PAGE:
The corruption was rampant. People who paid to play got in the door; nobody else came close. You did a favor for Brown and you got a commission appointment or a high-paid job, even if you weren't remotely qualified.

The ones who suffered most were the poorest residents, particularly tenants, particularly on the east side of town. Brown didn't seem to care that his appointments, deals and policies were causing terrible pain on the ground; it was as if politics was just a fun game, as if he were some sort of royal potentate, partying in the executive suites and ignoring what was happening on the streets.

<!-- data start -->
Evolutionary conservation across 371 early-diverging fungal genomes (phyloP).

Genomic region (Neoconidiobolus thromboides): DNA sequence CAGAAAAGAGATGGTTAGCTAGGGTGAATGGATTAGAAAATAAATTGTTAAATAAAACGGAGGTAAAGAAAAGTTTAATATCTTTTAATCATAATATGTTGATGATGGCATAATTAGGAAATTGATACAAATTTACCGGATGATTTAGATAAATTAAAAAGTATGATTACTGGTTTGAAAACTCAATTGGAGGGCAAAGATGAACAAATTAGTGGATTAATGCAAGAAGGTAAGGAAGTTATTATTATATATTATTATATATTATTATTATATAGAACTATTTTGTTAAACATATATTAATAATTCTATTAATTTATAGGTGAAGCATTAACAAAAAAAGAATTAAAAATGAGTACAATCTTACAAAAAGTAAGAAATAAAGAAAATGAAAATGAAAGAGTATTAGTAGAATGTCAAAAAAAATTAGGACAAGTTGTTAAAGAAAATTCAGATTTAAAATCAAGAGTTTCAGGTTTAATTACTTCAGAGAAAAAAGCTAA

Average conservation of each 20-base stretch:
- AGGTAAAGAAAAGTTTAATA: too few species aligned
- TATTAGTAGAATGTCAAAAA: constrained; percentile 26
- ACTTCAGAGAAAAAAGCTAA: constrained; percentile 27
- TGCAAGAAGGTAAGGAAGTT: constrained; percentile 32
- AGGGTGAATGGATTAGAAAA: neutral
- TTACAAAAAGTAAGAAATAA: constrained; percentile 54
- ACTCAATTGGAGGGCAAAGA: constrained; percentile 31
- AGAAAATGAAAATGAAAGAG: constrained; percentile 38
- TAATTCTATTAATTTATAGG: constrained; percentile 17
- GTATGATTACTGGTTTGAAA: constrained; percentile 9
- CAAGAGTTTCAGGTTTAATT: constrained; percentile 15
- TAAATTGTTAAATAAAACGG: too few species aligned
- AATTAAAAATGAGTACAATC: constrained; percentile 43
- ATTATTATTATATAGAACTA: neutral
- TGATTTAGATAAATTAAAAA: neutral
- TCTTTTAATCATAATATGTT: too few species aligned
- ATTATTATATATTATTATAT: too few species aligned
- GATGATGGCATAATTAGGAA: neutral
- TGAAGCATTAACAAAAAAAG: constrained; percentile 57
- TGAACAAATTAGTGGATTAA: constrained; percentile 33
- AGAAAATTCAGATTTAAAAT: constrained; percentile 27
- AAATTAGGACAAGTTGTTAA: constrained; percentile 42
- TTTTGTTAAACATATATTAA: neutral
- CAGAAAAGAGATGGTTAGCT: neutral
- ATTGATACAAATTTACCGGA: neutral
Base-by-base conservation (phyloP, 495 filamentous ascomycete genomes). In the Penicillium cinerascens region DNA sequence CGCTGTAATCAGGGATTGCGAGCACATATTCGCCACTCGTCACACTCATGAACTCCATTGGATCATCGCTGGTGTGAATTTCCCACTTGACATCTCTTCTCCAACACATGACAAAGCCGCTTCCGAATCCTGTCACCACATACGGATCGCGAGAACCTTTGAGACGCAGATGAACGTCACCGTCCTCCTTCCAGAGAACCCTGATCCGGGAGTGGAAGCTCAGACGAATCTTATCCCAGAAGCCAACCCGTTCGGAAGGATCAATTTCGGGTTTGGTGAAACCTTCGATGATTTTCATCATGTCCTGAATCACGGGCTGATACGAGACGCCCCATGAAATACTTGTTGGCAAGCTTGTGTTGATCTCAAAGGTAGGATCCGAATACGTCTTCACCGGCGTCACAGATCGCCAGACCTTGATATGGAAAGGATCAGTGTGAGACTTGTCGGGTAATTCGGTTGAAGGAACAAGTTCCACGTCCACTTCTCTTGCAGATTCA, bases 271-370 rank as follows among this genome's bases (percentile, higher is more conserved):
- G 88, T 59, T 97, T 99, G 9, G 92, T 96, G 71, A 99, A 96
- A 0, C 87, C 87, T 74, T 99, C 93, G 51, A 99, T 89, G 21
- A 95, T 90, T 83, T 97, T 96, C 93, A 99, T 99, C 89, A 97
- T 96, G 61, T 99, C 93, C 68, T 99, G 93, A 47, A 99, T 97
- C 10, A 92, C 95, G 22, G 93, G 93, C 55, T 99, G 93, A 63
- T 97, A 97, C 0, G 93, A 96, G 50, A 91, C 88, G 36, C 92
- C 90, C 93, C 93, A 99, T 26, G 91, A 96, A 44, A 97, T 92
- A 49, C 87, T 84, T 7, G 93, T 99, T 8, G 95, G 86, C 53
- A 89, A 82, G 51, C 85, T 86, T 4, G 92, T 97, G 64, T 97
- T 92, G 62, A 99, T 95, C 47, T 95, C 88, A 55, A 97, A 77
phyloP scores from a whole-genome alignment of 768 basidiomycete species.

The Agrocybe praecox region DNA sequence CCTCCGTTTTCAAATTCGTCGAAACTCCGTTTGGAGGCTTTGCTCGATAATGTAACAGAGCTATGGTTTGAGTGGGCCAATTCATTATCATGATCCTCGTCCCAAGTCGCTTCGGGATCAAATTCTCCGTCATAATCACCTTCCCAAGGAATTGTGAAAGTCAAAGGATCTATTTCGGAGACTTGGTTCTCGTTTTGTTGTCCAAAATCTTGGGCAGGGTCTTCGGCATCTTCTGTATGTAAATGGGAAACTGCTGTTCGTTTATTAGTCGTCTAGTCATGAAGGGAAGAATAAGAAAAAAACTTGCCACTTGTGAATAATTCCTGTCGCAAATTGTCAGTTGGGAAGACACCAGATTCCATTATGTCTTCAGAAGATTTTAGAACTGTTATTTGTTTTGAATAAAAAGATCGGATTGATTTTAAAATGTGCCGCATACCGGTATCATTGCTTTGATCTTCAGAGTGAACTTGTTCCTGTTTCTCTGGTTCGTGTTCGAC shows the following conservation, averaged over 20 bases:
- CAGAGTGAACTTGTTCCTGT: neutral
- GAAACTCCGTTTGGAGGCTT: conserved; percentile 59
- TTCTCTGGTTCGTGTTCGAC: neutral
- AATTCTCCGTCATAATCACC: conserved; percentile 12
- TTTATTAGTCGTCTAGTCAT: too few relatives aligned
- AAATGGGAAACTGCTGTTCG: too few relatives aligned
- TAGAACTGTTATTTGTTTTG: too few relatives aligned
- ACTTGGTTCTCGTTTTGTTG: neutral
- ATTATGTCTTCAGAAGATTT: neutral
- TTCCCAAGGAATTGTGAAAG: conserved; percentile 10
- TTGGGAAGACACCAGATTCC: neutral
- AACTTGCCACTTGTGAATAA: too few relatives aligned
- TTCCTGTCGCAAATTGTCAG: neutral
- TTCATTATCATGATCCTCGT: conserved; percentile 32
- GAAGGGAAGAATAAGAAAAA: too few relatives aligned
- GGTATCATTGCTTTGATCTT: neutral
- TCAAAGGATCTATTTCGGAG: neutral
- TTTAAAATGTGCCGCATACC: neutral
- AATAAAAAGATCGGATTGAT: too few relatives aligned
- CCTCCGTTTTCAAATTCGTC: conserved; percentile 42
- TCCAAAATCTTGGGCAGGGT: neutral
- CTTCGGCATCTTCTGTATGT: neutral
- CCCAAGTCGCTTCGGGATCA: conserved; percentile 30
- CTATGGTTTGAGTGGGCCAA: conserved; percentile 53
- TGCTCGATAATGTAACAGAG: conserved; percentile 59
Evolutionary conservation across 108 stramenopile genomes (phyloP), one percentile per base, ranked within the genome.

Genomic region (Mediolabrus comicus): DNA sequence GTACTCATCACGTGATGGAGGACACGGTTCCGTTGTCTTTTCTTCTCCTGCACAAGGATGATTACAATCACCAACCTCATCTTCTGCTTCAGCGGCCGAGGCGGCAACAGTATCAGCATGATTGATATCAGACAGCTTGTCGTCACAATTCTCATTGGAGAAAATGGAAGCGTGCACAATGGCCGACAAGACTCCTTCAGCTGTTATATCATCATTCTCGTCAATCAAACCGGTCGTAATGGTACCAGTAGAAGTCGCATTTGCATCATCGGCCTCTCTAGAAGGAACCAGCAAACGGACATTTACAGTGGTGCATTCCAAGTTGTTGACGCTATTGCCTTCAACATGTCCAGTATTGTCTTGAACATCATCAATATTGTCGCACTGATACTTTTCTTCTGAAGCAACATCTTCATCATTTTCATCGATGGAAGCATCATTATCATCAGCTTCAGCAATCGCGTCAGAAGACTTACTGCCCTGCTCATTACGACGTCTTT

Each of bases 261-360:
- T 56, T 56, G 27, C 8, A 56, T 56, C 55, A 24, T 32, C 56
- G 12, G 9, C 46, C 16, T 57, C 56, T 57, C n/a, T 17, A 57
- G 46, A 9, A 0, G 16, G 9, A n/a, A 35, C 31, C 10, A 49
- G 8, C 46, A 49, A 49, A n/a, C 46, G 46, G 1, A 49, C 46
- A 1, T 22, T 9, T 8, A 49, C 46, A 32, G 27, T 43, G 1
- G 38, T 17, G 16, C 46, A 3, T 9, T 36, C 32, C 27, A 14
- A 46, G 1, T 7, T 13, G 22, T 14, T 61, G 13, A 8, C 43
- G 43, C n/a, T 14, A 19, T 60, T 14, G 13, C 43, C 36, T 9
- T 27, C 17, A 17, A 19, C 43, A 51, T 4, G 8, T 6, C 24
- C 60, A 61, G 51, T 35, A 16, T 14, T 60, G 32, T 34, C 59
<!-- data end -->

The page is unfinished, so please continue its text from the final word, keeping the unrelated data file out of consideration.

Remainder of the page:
There are people who believe that Ed Lee can be independent of Brown, and I hope they're right. But Lee and Brown are close, and Brown helped put him in office — and the thought of even a small part of that rotten era of sleaze coming back makes me very, very nervous.

Comments

Thanks for this piece Tim. But it's way worse than you make it sound.

Willie Brown didn't simply help put Ed Lee in office. The whole Ed Lee thing was Willie Brown's project from day one. Lee isn't just "close" to Willie Brown, Lee is Brown's puppet. "Mayor Ed Lee" doesn't exist without Willie Brown. Ed Lee is the fifth term of Willie Brown. Ed Lee = Willie Brown.

Tim, you're letting Ed Lee supporters off way too easy. All these "progressives, activists, and good people" who are supporting Ed Lee (they know who they are) are by definition no longer progressive. By endorsing Lee they are endorsing Willie Brown and all the dreadful things he did during his eight years in office. They should be ashamed of themselves.